Is America a More “Christian Nation” than Ever Before?Robert Hampton
America is no longer “Jesusland.” Only 63% of Americans now identify as Christians, down from 75% just a decade ago. 29% of Americans now identify as non-religious, an increase of roughly ten points since 2011.
Unsurprisingly, religious behavior has also declined. A quarter of Americans say they attend a religious service weekly, 45% pray daily, and 41% say religion is important to their lives. These figures were all higher a decade ago, when a majority of Americans said that they prayed daily and that religion was important to their lives. Now such people are merely a plurality.
Those who observe the noticeable decline of American Christianity come away with a variety of opinions. New York Times columnist Ross Douthat believes it augurs a “return of paganism.” The Catholic conservative says this paganism is “not materialist or atheistic; it allows for belief in spiritual and supernatural realities. It even accepts the possibility of an afterlife. But it is deliberately agnostic about final things.” He believes paganism could work if it unites “popular supernaturalism” with “highbrow pantheism and civil-religiosity.” He sees the first category in New Agers and witches, and the latter in “the social-justice theology of contemporary progressive politics.” This isn’t the paganism of Julius Evola, to say the least.
This claim is far-fetched, to say the least. While a fair number of Americans are getting into crystals and Wicca, they’re dwarfed by the vast number of Americans ditching the supernatural altogether, and the secular civil religions of our time have little to do with the state paganism of the Roman Republic. Social justice theology owes more to the Sermon on the Mount than it does to mos maiorum.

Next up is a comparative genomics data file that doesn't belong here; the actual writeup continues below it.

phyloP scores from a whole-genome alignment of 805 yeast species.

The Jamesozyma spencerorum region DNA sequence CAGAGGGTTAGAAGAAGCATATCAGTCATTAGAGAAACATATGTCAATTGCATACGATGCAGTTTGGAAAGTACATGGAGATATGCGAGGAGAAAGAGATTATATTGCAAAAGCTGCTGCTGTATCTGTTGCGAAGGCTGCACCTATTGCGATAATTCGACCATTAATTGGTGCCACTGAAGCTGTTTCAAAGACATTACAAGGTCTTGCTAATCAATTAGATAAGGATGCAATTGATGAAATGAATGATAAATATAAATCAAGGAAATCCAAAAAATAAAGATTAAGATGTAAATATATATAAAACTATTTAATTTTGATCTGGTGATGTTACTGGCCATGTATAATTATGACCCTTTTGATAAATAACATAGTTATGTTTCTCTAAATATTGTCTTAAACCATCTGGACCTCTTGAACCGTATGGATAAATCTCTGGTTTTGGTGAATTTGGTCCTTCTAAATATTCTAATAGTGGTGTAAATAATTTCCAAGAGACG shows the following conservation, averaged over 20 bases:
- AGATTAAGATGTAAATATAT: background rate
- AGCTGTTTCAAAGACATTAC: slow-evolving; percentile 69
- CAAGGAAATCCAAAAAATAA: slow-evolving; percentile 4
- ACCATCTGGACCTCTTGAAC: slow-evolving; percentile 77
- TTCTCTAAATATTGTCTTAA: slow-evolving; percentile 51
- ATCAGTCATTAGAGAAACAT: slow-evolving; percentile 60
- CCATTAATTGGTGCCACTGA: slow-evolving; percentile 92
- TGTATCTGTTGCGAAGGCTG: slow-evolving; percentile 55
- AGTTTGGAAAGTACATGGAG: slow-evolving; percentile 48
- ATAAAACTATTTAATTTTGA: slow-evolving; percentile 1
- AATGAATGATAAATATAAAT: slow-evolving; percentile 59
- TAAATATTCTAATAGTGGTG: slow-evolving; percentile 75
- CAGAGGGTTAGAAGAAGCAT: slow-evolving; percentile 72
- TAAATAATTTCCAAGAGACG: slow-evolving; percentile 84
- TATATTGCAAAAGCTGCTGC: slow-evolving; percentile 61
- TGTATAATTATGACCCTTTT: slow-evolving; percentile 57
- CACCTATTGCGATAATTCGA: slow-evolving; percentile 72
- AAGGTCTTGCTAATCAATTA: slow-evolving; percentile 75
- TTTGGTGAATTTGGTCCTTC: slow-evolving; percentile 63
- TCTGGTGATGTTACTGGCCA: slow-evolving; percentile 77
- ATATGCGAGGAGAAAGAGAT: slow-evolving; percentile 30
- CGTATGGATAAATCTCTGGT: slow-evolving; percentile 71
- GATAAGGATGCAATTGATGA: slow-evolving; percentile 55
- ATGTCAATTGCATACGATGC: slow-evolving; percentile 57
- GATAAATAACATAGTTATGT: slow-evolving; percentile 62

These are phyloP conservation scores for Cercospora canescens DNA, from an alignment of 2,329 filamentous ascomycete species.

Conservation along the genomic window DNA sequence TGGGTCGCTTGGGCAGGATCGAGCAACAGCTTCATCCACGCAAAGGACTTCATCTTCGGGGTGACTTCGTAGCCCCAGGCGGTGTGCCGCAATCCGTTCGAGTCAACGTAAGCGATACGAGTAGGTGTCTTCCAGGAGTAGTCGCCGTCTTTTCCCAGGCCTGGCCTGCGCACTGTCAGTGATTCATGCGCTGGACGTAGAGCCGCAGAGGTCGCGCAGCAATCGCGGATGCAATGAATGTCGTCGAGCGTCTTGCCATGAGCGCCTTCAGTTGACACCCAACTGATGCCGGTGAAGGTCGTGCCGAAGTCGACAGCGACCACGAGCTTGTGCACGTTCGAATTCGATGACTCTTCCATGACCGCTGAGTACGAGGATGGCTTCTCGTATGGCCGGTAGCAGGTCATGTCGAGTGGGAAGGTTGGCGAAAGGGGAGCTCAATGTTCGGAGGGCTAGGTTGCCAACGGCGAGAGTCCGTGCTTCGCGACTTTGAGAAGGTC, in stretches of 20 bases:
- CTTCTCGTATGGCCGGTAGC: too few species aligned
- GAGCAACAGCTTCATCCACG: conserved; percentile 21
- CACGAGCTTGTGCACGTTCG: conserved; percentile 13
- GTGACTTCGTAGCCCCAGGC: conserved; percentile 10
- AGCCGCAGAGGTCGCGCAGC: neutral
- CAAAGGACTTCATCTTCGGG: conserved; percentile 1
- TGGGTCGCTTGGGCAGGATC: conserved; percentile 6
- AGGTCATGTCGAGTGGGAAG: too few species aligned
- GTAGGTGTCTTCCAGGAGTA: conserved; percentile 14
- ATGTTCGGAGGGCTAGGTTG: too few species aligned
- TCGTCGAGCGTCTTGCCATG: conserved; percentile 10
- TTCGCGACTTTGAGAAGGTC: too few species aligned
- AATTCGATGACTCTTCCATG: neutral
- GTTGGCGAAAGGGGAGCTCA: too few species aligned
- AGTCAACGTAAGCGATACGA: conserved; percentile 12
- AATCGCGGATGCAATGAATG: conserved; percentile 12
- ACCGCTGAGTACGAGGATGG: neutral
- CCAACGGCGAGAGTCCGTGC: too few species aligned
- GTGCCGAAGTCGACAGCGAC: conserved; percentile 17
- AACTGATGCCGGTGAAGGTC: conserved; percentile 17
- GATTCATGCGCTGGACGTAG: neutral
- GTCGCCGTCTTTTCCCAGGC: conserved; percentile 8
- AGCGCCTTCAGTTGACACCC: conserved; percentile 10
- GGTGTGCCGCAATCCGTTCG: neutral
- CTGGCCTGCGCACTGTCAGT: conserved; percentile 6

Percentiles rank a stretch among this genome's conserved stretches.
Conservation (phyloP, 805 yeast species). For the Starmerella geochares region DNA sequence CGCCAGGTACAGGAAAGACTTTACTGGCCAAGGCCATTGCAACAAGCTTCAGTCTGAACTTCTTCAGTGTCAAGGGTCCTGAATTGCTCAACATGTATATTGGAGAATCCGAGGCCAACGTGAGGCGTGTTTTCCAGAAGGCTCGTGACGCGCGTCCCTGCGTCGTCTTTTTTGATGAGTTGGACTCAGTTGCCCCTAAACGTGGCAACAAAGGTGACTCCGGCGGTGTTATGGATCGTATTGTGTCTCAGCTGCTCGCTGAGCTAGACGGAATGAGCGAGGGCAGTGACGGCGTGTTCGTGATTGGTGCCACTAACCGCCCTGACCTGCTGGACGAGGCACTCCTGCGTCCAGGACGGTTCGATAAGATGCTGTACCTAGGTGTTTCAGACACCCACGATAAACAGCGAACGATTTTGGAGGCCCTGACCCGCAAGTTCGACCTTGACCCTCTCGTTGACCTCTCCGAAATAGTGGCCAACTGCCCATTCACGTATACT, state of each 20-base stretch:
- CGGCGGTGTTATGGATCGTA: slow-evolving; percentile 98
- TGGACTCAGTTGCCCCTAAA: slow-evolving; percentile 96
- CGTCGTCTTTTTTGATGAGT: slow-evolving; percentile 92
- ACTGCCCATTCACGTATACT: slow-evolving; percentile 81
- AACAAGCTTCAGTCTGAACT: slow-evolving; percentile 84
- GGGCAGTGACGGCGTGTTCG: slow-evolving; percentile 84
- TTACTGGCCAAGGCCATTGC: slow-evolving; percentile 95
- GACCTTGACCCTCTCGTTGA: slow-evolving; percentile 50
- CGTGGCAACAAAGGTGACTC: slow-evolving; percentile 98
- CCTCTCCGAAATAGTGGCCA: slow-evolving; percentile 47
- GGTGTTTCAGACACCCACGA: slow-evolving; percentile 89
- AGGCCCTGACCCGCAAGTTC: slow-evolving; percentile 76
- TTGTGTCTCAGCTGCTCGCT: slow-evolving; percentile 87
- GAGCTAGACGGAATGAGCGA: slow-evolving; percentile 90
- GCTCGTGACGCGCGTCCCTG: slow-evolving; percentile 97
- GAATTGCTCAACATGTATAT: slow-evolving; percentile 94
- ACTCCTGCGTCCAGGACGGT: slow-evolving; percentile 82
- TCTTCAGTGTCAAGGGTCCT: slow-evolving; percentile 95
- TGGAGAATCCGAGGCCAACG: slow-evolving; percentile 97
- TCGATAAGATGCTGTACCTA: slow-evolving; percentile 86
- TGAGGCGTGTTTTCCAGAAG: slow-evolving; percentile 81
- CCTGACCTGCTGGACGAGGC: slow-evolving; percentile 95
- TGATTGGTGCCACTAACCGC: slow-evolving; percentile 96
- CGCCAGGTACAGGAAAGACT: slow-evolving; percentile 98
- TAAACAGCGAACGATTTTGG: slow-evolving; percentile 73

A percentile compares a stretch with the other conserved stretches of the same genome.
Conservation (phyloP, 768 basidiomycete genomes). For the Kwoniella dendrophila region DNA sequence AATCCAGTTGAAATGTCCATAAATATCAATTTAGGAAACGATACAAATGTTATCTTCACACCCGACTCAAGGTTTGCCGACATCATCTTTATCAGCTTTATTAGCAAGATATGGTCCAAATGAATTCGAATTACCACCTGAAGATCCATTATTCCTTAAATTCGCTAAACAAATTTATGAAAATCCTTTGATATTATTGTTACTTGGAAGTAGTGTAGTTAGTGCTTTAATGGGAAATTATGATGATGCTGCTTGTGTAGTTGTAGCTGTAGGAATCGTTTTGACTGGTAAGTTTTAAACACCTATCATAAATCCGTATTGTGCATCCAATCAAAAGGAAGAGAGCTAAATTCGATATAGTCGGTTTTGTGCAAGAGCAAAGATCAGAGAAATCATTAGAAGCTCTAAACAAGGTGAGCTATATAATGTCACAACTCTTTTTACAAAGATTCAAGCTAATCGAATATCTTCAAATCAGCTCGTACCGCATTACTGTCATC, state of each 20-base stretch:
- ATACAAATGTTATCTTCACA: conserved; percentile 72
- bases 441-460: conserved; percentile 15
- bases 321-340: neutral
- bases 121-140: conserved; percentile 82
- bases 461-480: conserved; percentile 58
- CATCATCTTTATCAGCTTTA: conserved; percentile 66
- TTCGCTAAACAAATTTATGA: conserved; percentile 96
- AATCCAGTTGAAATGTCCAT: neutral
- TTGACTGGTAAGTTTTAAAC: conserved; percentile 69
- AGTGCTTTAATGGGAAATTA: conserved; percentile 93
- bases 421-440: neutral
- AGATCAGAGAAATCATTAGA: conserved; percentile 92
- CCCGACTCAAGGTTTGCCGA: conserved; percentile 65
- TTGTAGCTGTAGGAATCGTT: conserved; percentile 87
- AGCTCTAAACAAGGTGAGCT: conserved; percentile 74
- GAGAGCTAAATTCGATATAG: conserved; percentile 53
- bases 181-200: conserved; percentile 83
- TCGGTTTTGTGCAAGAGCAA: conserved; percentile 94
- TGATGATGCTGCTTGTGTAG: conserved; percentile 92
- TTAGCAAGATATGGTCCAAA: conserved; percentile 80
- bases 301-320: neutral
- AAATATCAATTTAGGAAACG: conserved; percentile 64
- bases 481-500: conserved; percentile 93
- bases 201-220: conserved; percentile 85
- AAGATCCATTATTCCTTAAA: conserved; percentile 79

Catholic conservatives have long been obsessed with a return to paganism. For whatever reason, it’s easier for them to see goofy druids as the enemy instead of agnostic women in pantsuits.
A better analysis comes from another Trump-hating Christian conservative. David French argues that a post-Christian America is actually closer to Christian ideals than the old America:
I’d argue that a nation’s religious character is defined by the interaction between the individual faith of the citizens and the institutional expression of the nation’s values. A functioning “Christian nation” is going to combine both a robust private practice of faith with a government that is committed to basic elements of justice and mercy. In other words, when determining the identity of a people and nation, by their fruits you shall know them. . . .
America has become more just — and thus closer to the ideals one would expect of a Christian nation — as white Protestant power has waned. The United States of 2022 is far more just than it was in 1822 or 1922 or 1952 or even 1982. And while white Protestants have undeniably been part of that story — they were indispensable to the abolitionist movement, for example — the elevation of other voices has made a tremendous difference.
In the civil rights movement, the sad reality is that all too often the person wielding the fire hose and the person facing the spray both proclaimed faith in Jesus and both went to church, but only one of them was acting justly. And any account of American civil rights has to include the vital contribution of the American Jewish community.